You guys have had to bring fill-ins on a couple tours because of college. Will this summer mean the end of fill-ins on tours?

Yeah, it does actually. The next tour we go on will be the full lineup of our original members. And this summer will actually be when we write and hopefully record another record.

How are you approaching the writing process?

We get together and jam all the time. It’s more like we all write our different parts or just like have ideas and we get together and figure them out. We don’t really take anything seriously until it starts to write itself. We never want to push anything when we write, we just want expression more than anything. I can’t say too much as to how we’re going to do it, so I have to keep that under wraps, but we’re definitely going to get together a bunch and blow it out of the water.

Do you have a producer locked in?

Yeah, we do. It’s Sam Pura, the same guy that did our last one.

Do you have any specific reasons why you’re working with him again?

Just the fact that every time we’ve recorded with him, it’s been extremely comfortable and it wasn’t like we’re doing it because we had to record and put out a CD. It was more like how can we make the best sounding music and how can we work together and take your guys’ tunes and mix it with mine and see if we can just one-up and improve. It was more like that. So once we got on the same level and page, it just kind of worked itself out. I love Sam, I love working with him.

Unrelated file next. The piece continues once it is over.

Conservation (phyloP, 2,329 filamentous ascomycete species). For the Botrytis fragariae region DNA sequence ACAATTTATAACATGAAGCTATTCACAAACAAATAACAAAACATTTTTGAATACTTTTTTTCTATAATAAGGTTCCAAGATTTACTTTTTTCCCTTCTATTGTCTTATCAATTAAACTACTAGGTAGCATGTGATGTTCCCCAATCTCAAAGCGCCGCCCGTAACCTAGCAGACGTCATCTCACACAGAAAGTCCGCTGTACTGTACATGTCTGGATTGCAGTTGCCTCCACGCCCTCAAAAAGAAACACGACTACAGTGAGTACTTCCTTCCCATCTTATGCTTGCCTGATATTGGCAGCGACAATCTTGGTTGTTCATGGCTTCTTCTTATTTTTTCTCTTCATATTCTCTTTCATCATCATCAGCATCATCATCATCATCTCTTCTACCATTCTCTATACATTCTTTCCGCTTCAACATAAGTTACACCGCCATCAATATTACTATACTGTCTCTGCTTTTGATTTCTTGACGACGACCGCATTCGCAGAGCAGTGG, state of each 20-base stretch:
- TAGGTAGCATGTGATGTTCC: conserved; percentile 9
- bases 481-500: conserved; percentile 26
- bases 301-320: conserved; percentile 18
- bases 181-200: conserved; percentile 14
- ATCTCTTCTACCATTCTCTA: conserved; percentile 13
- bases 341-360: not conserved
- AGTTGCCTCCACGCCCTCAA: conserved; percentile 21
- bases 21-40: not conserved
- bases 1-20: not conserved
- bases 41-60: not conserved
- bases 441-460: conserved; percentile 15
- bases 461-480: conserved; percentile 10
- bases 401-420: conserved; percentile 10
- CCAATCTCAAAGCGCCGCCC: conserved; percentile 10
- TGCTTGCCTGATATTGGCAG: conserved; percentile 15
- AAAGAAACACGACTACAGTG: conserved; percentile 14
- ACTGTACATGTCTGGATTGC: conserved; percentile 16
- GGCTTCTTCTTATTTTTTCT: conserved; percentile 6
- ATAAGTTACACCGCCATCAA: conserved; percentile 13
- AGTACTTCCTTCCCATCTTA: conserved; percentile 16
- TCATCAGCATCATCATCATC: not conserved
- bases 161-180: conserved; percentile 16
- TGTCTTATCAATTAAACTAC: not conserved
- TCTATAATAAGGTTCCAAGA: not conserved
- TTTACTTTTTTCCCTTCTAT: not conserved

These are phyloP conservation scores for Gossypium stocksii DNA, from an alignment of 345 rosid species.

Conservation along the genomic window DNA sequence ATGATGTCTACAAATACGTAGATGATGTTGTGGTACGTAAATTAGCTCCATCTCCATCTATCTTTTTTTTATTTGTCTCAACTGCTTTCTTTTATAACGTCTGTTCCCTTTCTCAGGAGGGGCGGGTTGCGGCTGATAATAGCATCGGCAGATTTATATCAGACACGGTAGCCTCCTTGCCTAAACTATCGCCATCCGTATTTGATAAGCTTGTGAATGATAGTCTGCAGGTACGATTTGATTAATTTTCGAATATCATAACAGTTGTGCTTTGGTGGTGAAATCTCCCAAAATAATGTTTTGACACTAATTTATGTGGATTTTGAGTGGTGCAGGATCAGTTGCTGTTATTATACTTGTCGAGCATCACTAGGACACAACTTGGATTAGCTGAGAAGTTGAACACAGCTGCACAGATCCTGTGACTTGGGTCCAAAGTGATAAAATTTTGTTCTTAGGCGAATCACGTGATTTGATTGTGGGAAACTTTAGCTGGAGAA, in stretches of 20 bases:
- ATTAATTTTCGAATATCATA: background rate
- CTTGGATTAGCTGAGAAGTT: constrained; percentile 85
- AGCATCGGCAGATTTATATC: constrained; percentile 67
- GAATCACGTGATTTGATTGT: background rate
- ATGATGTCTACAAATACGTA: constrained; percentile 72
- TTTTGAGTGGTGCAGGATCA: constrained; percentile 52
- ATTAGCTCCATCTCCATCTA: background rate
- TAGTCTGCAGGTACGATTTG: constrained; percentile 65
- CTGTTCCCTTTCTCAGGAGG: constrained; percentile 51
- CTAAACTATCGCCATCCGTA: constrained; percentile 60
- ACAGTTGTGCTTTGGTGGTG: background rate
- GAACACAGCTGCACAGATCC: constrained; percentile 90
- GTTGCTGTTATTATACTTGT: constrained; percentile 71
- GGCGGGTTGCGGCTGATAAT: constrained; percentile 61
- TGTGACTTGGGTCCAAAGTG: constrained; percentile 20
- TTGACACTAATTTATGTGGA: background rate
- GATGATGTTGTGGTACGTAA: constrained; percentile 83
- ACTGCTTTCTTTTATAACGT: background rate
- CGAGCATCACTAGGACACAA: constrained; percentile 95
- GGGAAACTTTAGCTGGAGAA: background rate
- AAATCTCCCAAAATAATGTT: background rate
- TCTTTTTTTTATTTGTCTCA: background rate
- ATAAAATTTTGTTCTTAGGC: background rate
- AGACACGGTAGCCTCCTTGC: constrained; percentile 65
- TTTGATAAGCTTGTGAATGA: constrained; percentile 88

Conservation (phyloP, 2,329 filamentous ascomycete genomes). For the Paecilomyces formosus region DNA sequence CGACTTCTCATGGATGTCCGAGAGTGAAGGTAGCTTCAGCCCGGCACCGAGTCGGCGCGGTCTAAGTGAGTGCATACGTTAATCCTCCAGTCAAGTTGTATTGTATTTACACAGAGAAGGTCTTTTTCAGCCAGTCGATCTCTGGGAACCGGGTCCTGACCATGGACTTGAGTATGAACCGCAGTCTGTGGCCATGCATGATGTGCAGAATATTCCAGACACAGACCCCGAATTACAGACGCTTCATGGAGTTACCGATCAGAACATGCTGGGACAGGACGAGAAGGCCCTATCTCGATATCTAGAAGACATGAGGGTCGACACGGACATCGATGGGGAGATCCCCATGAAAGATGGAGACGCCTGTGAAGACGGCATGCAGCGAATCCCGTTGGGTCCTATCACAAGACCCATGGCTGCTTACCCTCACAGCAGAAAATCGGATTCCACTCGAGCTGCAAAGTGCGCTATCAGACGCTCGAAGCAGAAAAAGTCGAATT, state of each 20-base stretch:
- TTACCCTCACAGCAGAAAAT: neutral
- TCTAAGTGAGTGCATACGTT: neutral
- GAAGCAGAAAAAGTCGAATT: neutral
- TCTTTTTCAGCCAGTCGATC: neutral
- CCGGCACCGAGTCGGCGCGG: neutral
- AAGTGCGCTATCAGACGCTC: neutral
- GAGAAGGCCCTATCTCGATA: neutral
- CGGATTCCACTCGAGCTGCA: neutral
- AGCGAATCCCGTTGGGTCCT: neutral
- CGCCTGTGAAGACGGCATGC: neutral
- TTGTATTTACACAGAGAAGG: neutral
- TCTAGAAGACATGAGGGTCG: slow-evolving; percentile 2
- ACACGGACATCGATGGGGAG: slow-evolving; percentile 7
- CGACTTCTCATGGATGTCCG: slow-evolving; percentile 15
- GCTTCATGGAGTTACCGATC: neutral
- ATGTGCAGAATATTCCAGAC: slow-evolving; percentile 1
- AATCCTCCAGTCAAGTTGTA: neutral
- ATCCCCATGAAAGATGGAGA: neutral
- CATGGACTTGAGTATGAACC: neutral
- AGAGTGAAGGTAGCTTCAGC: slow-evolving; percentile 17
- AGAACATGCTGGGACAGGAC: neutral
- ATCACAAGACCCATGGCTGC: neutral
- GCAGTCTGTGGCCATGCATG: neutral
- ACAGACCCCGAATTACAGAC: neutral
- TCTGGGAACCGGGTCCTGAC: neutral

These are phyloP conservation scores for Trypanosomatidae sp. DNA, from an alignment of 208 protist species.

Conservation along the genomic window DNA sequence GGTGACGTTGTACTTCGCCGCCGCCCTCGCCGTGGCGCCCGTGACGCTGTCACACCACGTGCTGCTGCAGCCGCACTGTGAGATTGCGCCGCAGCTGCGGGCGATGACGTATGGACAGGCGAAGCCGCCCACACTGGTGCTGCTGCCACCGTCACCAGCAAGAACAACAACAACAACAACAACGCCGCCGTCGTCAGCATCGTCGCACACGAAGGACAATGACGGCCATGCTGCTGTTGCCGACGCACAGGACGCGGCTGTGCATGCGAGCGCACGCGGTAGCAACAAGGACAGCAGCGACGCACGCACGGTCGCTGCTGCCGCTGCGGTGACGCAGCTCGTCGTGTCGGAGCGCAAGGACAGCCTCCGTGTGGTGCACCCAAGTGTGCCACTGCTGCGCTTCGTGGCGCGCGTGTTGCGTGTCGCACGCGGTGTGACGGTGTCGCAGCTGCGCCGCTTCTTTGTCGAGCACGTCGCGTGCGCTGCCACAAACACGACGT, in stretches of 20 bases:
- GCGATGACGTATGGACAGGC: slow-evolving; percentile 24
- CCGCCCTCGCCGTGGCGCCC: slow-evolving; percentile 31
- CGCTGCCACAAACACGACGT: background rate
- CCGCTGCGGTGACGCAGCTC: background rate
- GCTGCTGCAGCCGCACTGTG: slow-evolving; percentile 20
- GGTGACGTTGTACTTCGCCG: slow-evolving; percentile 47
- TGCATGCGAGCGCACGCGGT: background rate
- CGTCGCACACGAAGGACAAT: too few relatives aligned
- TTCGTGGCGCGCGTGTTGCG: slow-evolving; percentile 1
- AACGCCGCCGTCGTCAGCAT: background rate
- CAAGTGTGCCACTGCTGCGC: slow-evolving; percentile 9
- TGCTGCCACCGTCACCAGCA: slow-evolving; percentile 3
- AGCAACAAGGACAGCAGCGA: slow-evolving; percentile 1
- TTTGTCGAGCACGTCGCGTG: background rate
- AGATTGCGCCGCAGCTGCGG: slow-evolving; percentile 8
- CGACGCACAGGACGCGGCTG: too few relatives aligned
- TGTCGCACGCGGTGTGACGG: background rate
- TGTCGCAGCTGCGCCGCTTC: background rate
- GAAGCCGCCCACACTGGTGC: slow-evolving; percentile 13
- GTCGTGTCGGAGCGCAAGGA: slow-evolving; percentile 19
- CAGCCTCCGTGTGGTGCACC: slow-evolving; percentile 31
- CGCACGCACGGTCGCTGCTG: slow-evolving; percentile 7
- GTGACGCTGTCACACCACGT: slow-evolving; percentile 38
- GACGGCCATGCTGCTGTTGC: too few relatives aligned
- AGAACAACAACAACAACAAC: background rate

How have things changed in your approach towards the lyrics since the release of your full-length?

Well, I mean, it’s definitely going to different. I’m not in high school anymore and been touring for the past couple months and just been meeting so many different people from other bands that I really admire and bands have given me a lot of influence and input. Just growing up in general, I’m about to turn 20 years old and that record I wrote the lyrics when I was 18, maybe on the bridge of 17. I don’t think it’ll be too terribly different on delivery and passion, but I definitely think the subjects will be different. I don’t like to say anything because it’s personal to me.

Has there been any advice from other bands you’ve met that really stuck out to you?

It’s more like never count out things that you once disliked in terms of writing music with other people. Never be inclined that your way is the only way. It’s hard to explain. It’s more like a sense of growing up and just being an accepting person of trying to incorporate different things, but still keep doing what you really want to do. It’s kind of across the board for all of us.